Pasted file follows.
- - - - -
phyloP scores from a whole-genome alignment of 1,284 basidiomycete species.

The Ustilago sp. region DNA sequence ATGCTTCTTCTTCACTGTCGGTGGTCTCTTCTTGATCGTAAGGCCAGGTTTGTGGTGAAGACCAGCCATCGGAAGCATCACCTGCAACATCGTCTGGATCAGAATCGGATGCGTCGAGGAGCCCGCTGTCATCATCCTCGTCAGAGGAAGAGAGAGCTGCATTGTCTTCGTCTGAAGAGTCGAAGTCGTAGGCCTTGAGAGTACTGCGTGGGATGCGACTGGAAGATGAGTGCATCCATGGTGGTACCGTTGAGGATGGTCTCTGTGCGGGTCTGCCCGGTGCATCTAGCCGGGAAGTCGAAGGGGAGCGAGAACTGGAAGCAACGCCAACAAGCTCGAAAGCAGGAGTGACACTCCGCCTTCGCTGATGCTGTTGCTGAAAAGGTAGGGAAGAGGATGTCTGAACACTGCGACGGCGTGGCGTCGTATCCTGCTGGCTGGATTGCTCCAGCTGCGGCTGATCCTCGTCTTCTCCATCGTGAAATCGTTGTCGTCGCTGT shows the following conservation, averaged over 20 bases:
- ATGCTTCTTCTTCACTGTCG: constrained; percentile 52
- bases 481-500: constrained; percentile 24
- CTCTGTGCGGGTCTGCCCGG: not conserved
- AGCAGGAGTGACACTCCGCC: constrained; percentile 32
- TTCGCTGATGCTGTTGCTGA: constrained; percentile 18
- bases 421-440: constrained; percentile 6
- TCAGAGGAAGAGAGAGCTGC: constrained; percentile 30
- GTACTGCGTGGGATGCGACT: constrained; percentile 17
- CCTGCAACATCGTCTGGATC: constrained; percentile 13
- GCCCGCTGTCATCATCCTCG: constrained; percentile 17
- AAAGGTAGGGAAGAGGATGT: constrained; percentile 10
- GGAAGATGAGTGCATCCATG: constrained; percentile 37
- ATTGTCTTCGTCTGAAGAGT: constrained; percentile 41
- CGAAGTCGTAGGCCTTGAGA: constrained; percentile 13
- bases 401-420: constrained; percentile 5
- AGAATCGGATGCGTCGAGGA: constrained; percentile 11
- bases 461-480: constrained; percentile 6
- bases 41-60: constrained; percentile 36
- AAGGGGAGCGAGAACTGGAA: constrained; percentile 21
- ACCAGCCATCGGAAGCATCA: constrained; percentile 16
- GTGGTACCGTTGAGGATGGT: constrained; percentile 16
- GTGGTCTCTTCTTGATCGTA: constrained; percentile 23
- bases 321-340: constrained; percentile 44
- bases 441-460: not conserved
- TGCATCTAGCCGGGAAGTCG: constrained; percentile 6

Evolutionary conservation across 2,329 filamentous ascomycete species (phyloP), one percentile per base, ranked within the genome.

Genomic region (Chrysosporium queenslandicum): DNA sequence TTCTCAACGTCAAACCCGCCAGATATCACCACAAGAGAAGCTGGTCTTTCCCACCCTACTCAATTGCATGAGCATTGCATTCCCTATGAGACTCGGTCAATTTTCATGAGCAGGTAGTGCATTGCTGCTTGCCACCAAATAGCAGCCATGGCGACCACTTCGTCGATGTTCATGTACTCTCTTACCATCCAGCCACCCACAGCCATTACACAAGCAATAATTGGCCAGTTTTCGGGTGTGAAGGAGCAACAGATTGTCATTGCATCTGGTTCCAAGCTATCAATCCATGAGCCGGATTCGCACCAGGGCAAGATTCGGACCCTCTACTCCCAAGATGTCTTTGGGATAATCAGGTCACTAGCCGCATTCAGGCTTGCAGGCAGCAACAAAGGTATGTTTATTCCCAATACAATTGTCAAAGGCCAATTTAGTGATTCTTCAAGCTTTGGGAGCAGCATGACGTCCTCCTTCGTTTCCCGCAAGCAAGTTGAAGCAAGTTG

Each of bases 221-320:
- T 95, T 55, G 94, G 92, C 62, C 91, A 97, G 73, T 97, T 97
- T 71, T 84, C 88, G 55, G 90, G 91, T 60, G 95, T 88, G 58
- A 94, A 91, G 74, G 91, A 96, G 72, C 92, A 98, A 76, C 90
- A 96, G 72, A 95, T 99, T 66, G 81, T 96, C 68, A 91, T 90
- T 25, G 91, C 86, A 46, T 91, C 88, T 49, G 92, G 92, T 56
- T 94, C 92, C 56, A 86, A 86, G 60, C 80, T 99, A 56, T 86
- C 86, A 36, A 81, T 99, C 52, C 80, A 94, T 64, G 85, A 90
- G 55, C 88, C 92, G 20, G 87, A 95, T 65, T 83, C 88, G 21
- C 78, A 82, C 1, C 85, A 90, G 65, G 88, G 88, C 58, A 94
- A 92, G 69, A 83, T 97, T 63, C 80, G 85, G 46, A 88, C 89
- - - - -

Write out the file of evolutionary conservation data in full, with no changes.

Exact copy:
phyloP scores from a whole-genome alignment of 1,284 basidiomycete species.

The Ustilago sp. region DNA sequence ATGCTTCTTCTTCACTGTCGGTGGTCTCTTCTTGATCGTAAGGCCAGGTTTGTGGTGAAGACCAGCCATCGGAAGCATCACCTGCAACATCGTCTGGATCAGAATCGGATGCGTCGAGGAGCCCGCTGTCATCATCCTCGTCAGAGGAAGAGAGAGCTGCATTGTCTTCGTCTGAAGAGTCGAAGTCGTAGGCCTTGAGAGTACTGCGTGGGATGCGACTGGAAGATGAGTGCATCCATGGTGGTACCGTTGAGGATGGTCTCTGTGCGGGTCTGCCCGGTGCATCTAGCCGGGAAGTCGAAGGGGAGCGAGAACTGGAAGCAACGCCAACAAGCTCGAAAGCAGGAGTGACACTCCGCCTTCGCTGATGCTGTTGCTGAAAAGGTAGGGAAGAGGATGTCTGAACACTGCGACGGCGTGGCGTCGTATCCTGCTGGCTGGATTGCTCCAGCTGCGGCTGATCCTCGTCTTCTCCATCGTGAAATCGTTGTCGTCGCTGT shows the following conservation, averaged over 20 bases:
- ATGCTTCTTCTTCACTGTCG: constrained; percentile 52
- bases 481-500: constrained; percentile 24
- CTCTGTGCGGGTCTGCCCGG: not conserved
- AGCAGGAGTGACACTCCGCC: constrained; percentile 32
- TTCGCTGATGCTGTTGCTGA: constrained; percentile 18
- bases 421-440: constrained; percentile 6
- TCAGAGGAAGAGAGAGCTGC: constrained; percentile 30
- GTACTGCGTGGGATGCGACT: constrained; percentile 17
- CCTGCAACATCGTCTGGATC: constrained; percentile 13
- GCCCGCTGTCATCATCCTCG: constrained; percentile 17
- AAAGGTAGGGAAGAGGATGT: constrained; percentile 10
- GGAAGATGAGTGCATCCATG: constrained; percentile 37
- ATTGTCTTCGTCTGAAGAGT: constrained; percentile 41
- CGAAGTCGTAGGCCTTGAGA: constrained; percentile 13
- bases 401-420: constrained; percentile 5
- AGAATCGGATGCGTCGAGGA: constrained; percentile 11
- bases 461-480: constrained; percentile 6
- bases 41-60: constrained; percentile 36
- AAGGGGAGCGAGAACTGGAA: constrained; percentile 21
- ACCAGCCATCGGAAGCATCA: constrained; percentile 16
- GTGGTACCGTTGAGGATGGT: constrained; percentile 16
- GTGGTCTCTTCTTGATCGTA: constrained; percentile 23
- bases 321-340: constrained; percentile 44
- bases 441-460: not conserved
- TGCATCTAGCCGGGAAGTCG: constrained; percentile 6

Evolutionary conservation across 2,329 filamentous ascomycete species (phyloP), one percentile per base, ranked within the genome.

Genomic region (Chrysosporium queenslandicum): DNA sequence TTCTCAACGTCAAACCCGCCAGATATCACCACAAGAGAAGCTGGTCTTTCCCACCCTACTCAATTGCATGAGCATTGCATTCCCTATGAGACTCGGTCAATTTTCATGAGCAGGTAGTGCATTGCTGCTTGCCACCAAATAGCAGCCATGGCGACCACTTCGTCGATGTTCATGTACTCTCTTACCATCCAGCCACCCACAGCCATTACACAAGCAATAATTGGCCAGTTTTCGGGTGTGAAGGAGCAACAGATTGTCATTGCATCTGGTTCCAAGCTATCAATCCATGAGCCGGATTCGCACCAGGGCAAGATTCGGACCCTCTACTCCCAAGATGTCTTTGGGATAATCAGGTCACTAGCCGCATTCAGGCTTGCAGGCAGCAACAAAGGTATGTTTATTCCCAATACAATTGTCAAAGGCCAATTTAGTGATTCTTCAAGCTTTGGGAGCAGCATGACGTCCTCCTTCGTTTCCCGCAAGCAAGTTGAAGCAAGTTG

Each of bases 221-320:
- T 95, T 55, G 94, G 92, C 62, C 91, A 97, G 73, T 97, T 97
- T 71, T 84, C 88, G 55, G 90, G 91, T 60, G 95, T 88, G 58
- A 94, A 91, G 74, G 91, A 96, G 72, C 92, A 98, A 76, C 90
- A 96, G 72, A 95, T 99, T 66, G 81, T 96, C 68, A 91, T 90
- T 25, G 91, C 86, A 46, T 91, C 88, T 49, G 92, G 92, T 56
- T 94, C 92, C 56, A 86, A 86, G 60, C 80, T 99, A 56, T 86
- C 86, A 36, A 81, T 99, C 52, C 80, A 94, T 64, G 85, A 90
- G 55, C 88, C 92, G 20, G 87, A 95, T 65, T 83, C 88, G 21
- C 78, A 82, C 1, C 85, A 90, G 65, G 88, G 88, C 58, A 94
- A 92, G 69, A 83, T 97, T 63, C 80, G 85, G 46, A 88, C 89